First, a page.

In my Writing and Digital Media class we are discussing interfaces. We are learning how to explore different interfaces and analyze the features and usability of similar software and applications. We began by interrogating Twitter’s website, Twitter for mobile, and TweetCaster, a Twitter app. I compared and contrasted the abilities and constraints of each app, paying particular attention to usability.
I found that the Twitter website was the easiest for me to use. However, I am the most familiar with Twitter mobile and find it the most convenient because, when I want to tweet, my phone is usually more accessible than my computer. I think that TweetCaster was the most difficult for me to use because I was the least familiar with it. Also, I do not see a need for Tweetcaster because all of my “tweeting needs” are already fulfilled by Twitter.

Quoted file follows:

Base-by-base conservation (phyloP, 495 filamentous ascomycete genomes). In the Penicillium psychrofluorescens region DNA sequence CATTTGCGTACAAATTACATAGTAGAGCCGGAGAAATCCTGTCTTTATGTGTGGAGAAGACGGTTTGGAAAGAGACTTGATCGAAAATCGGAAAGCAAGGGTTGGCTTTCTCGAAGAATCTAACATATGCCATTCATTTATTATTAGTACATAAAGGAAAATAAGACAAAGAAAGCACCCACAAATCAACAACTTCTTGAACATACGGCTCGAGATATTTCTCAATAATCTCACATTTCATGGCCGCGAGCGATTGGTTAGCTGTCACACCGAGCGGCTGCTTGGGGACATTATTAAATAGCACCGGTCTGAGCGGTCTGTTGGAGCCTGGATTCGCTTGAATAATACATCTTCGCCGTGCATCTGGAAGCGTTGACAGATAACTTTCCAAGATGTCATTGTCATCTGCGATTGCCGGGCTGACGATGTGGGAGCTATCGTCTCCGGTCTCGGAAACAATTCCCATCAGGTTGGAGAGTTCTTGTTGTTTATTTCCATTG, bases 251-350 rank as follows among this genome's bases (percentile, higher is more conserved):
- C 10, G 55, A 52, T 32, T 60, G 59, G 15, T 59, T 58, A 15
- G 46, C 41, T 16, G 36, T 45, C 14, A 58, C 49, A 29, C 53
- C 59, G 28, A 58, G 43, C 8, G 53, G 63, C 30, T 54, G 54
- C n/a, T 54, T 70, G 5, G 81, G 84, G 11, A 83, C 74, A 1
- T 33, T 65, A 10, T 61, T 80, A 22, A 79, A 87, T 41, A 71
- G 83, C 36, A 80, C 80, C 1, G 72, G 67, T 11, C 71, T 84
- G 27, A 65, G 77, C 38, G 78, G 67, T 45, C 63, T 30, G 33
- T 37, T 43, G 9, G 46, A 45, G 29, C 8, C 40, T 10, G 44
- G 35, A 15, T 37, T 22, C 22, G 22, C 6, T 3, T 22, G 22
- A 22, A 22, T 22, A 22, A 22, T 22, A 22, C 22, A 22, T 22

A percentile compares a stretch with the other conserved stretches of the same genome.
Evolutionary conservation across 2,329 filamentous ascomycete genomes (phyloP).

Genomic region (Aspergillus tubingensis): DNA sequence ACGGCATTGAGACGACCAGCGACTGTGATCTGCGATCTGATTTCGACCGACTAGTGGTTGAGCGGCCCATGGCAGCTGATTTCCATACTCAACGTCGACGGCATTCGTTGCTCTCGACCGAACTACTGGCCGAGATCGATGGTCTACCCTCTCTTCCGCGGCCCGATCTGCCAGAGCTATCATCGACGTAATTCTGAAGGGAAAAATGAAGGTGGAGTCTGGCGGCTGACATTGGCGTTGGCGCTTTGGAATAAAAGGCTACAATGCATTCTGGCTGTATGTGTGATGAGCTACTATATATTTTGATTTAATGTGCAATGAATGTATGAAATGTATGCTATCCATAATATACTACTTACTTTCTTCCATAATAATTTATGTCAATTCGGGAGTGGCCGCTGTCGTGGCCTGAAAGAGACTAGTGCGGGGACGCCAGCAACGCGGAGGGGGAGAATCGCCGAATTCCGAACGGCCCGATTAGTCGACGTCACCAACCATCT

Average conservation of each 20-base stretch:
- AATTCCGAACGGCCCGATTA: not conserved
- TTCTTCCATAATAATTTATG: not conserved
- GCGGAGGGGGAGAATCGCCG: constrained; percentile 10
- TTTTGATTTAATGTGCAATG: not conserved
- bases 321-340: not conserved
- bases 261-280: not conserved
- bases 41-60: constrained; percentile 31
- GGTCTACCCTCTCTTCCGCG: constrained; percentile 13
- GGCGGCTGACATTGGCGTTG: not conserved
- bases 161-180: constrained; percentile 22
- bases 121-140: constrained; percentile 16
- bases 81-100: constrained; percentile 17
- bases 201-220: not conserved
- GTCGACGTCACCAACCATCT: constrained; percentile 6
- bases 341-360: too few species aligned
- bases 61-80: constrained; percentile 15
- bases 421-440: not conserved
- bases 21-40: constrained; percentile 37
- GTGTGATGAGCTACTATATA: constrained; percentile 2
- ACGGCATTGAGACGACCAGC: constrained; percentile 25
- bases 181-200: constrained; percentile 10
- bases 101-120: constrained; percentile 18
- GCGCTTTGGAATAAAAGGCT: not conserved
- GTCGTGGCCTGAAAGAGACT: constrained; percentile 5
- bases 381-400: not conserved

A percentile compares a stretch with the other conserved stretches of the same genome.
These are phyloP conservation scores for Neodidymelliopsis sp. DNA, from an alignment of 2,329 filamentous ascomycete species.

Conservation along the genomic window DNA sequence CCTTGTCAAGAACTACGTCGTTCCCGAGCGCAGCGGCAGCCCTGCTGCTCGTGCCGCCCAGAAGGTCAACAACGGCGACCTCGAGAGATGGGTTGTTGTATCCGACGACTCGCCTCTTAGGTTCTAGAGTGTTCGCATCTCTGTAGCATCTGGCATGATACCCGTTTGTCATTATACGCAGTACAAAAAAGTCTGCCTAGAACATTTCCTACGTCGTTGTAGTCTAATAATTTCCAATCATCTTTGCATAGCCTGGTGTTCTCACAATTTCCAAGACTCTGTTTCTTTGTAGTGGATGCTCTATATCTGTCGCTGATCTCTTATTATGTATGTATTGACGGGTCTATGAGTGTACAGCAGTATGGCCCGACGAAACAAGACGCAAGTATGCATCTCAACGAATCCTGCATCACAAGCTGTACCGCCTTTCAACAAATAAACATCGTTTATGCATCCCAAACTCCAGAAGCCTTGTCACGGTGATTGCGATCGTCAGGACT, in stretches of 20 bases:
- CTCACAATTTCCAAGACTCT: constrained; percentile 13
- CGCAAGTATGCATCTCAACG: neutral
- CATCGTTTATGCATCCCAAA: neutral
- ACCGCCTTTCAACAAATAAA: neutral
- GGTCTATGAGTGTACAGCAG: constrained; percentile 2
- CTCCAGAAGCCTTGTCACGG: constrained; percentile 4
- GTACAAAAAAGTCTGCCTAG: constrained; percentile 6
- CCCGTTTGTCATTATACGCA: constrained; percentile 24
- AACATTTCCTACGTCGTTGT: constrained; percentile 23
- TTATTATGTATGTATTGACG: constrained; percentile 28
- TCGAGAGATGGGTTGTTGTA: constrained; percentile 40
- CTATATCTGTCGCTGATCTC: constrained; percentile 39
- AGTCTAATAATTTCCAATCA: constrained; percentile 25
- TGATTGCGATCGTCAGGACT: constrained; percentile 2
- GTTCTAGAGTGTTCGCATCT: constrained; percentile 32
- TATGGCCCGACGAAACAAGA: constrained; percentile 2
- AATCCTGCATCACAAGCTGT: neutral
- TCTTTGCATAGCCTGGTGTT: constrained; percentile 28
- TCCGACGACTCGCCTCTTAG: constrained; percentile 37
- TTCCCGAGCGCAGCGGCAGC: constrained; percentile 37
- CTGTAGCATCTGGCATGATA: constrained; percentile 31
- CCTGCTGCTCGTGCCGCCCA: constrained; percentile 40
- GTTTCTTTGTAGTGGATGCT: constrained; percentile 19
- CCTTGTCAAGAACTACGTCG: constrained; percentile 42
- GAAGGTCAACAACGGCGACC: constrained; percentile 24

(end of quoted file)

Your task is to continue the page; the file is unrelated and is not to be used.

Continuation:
In class, we discussed why many people do not branch off and use other Twitter apps, such as TweetCaster, and instead chose to trust Twitter to have all the features that he or she may need. One student in my class explained his theory that he trusts Twitter because the company has established credibility and earned his trust through his Twitter experience. He uses Twitter every day and rarely has problems with it, so why turn anywhere else? Also, many people begin their Twitter experience with Twitter’s website or Twitter’s mobile application and fall in love with it, and therefore do not see a need to branch out and explore other Twitter-related software.